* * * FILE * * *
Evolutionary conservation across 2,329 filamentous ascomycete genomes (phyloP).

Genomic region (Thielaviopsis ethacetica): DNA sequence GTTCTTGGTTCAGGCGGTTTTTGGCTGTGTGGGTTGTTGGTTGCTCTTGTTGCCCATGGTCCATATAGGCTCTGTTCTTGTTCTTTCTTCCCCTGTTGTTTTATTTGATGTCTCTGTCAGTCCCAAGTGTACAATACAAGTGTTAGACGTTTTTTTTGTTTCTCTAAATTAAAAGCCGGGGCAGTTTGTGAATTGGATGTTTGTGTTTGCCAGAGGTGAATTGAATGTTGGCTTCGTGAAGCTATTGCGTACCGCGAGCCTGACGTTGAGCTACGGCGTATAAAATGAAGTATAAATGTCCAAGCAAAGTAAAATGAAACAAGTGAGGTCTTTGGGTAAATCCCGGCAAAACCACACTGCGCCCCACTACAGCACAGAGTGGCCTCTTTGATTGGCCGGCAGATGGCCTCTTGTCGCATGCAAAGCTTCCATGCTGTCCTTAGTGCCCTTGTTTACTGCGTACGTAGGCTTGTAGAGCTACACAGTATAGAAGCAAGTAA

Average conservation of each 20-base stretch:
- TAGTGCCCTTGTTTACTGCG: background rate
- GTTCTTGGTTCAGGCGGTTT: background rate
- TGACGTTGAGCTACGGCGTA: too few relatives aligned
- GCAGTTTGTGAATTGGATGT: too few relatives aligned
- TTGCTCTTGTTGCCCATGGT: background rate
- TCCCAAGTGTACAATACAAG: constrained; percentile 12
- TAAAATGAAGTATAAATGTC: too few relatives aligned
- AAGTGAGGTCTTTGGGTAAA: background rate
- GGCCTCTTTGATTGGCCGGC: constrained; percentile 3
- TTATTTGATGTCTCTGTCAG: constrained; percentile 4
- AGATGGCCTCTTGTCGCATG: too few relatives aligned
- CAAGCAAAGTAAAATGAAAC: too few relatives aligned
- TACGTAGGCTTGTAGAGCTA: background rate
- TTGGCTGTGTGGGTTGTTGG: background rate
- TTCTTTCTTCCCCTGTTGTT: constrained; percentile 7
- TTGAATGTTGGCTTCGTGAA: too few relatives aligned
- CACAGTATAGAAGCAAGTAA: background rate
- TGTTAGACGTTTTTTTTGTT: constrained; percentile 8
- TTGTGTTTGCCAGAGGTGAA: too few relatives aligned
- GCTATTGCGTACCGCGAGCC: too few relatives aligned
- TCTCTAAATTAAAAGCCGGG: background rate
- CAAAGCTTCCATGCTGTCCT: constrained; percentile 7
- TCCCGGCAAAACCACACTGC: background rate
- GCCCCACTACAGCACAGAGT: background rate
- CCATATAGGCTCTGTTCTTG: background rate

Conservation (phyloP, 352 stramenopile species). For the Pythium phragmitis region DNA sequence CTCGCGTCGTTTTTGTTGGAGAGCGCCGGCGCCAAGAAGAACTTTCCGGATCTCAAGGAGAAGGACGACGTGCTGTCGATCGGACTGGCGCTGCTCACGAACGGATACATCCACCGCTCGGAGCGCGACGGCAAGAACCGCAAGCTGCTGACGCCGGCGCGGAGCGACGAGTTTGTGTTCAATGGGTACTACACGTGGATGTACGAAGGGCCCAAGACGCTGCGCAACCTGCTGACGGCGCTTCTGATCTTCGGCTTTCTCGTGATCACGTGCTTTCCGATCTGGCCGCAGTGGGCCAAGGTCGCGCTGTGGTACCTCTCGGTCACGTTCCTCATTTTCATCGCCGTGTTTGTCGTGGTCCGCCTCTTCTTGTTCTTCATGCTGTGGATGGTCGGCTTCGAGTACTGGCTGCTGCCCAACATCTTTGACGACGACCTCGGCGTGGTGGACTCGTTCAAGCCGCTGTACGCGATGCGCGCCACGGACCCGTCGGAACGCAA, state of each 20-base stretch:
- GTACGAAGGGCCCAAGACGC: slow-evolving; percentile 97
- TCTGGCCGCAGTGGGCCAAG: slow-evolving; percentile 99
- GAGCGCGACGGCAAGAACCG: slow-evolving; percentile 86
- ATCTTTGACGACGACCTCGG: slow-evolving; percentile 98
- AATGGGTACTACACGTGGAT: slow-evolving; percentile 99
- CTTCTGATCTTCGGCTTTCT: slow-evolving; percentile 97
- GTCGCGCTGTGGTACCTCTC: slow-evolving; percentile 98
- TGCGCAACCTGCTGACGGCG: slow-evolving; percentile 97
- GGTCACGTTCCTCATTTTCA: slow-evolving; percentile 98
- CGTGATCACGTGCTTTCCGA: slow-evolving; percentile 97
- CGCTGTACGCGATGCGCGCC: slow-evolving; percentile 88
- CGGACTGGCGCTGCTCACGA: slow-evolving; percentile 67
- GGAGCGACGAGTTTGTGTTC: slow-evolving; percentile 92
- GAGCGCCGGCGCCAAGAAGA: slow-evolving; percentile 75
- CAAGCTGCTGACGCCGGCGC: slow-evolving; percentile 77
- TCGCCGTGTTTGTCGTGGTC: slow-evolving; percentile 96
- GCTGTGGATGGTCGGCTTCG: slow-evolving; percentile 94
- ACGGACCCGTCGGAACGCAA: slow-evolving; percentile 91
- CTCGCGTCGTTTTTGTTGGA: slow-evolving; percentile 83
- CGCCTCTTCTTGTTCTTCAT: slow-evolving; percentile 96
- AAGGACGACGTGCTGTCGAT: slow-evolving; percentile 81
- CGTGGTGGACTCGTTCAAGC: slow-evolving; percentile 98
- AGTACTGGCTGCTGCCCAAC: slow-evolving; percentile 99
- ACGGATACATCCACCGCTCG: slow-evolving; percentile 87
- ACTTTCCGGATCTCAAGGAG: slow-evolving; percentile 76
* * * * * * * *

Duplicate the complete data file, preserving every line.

Evolutionary conservation across 2,329 filamentous ascomycete genomes (phyloP).

Genomic region (Thielaviopsis ethacetica): DNA sequence GTTCTTGGTTCAGGCGGTTTTTGGCTGTGTGGGTTGTTGGTTGCTCTTGTTGCCCATGGTCCATATAGGCTCTGTTCTTGTTCTTTCTTCCCCTGTTGTTTTATTTGATGTCTCTGTCAGTCCCAAGTGTACAATACAAGTGTTAGACGTTTTTTTTGTTTCTCTAAATTAAAAGCCGGGGCAGTTTGTGAATTGGATGTTTGTGTTTGCCAGAGGTGAATTGAATGTTGGCTTCGTGAAGCTATTGCGTACCGCGAGCCTGACGTTGAGCTACGGCGTATAAAATGAAGTATAAATGTCCAAGCAAAGTAAAATGAAACAAGTGAGGTCTTTGGGTAAATCCCGGCAAAACCACACTGCGCCCCACTACAGCACAGAGTGGCCTCTTTGATTGGCCGGCAGATGGCCTCTTGTCGCATGCAAAGCTTCCATGCTGTCCTTAGTGCCCTTGTTTACTGCGTACGTAGGCTTGTAGAGCTACACAGTATAGAAGCAAGTAA

Average conservation of each 20-base stretch:
- TAGTGCCCTTGTTTACTGCG: background rate
- GTTCTTGGTTCAGGCGGTTT: background rate
- TGACGTTGAGCTACGGCGTA: too few relatives aligned
- GCAGTTTGTGAATTGGATGT: too few relatives aligned
- TTGCTCTTGTTGCCCATGGT: background rate
- TCCCAAGTGTACAATACAAG: constrained; percentile 12
- TAAAATGAAGTATAAATGTC: too few relatives aligned
- AAGTGAGGTCTTTGGGTAAA: background rate
- GGCCTCTTTGATTGGCCGGC: constrained; percentile 3
- TTATTTGATGTCTCTGTCAG: constrained; percentile 4
- AGATGGCCTCTTGTCGCATG: too few relatives aligned
- CAAGCAAAGTAAAATGAAAC: too few relatives aligned
- TACGTAGGCTTGTAGAGCTA: background rate
- TTGGCTGTGTGGGTTGTTGG: background rate
- TTCTTTCTTCCCCTGTTGTT: constrained; percentile 7
- TTGAATGTTGGCTTCGTGAA: too few relatives aligned
- CACAGTATAGAAGCAAGTAA: background rate
- TGTTAGACGTTTTTTTTGTT: constrained; percentile 8
- TTGTGTTTGCCAGAGGTGAA: too few relatives aligned
- GCTATTGCGTACCGCGAGCC: too few relatives aligned
- TCTCTAAATTAAAAGCCGGG: background rate
- CAAAGCTTCCATGCTGTCCT: constrained; percentile 7
- TCCCGGCAAAACCACACTGC: background rate
- GCCCCACTACAGCACAGAGT: background rate
- CCATATAGGCTCTGTTCTTG: background rate

Conservation (phyloP, 352 stramenopile species). For the Pythium phragmitis region DNA sequence CTCGCGTCGTTTTTGTTGGAGAGCGCCGGCGCCAAGAAGAACTTTCCGGATCTCAAGGAGAAGGACGACGTGCTGTCGATCGGACTGGCGCTGCTCACGAACGGATACATCCACCGCTCGGAGCGCGACGGCAAGAACCGCAAGCTGCTGACGCCGGCGCGGAGCGACGAGTTTGTGTTCAATGGGTACTACACGTGGATGTACGAAGGGCCCAAGACGCTGCGCAACCTGCTGACGGCGCTTCTGATCTTCGGCTTTCTCGTGATCACGTGCTTTCCGATCTGGCCGCAGTGGGCCAAGGTCGCGCTGTGGTACCTCTCGGTCACGTTCCTCATTTTCATCGCCGTGTTTGTCGTGGTCCGCCTCTTCTTGTTCTTCATGCTGTGGATGGTCGGCTTCGAGTACTGGCTGCTGCCCAACATCTTTGACGACGACCTCGGCGTGGTGGACTCGTTCAAGCCGCTGTACGCGATGCGCGCCACGGACCCGTCGGAACGCAA, state of each 20-base stretch:
- GTACGAAGGGCCCAAGACGC: slow-evolving; percentile 97
- TCTGGCCGCAGTGGGCCAAG: slow-evolving; percentile 99
- GAGCGCGACGGCAAGAACCG: slow-evolving; percentile 86
- ATCTTTGACGACGACCTCGG: slow-evolving; percentile 98
- AATGGGTACTACACGTGGAT: slow-evolving; percentile 99
- CTTCTGATCTTCGGCTTTCT: slow-evolving; percentile 97
- GTCGCGCTGTGGTACCTCTC: slow-evolving; percentile 98
- TGCGCAACCTGCTGACGGCG: slow-evolving; percentile 97
- GGTCACGTTCCTCATTTTCA: slow-evolving; percentile 98
- CGTGATCACGTGCTTTCCGA: slow-evolving; percentile 97
- CGCTGTACGCGATGCGCGCC: slow-evolving; percentile 88
- CGGACTGGCGCTGCTCACGA: slow-evolving; percentile 67
- GGAGCGACGAGTTTGTGTTC: slow-evolving; percentile 92
- GAGCGCCGGCGCCAAGAAGA: slow-evolving; percentile 75
- CAAGCTGCTGACGCCGGCGC: slow-evolving; percentile 77
- TCGCCGTGTTTGTCGTGGTC: slow-evolving; percentile 96
- GCTGTGGATGGTCGGCTTCG: slow-evolving; percentile 94
- ACGGACCCGTCGGAACGCAA: slow-evolving; percentile 91
- CTCGCGTCGTTTTTGTTGGA: slow-evolving; percentile 83
- CGCCTCTTCTTGTTCTTCAT: slow-evolving; percentile 96
- AAGGACGACGTGCTGTCGAT: slow-evolving; percentile 81
- CGTGGTGGACTCGTTCAAGC: slow-evolving; percentile 98
- AGTACTGGCTGCTGCCCAAC: slow-evolving; percentile 99
- ACGGATACATCCACCGCTCG: slow-evolving; percentile 87
- ACTTTCCGGATCTCAAGGAG: slow-evolving; percentile 76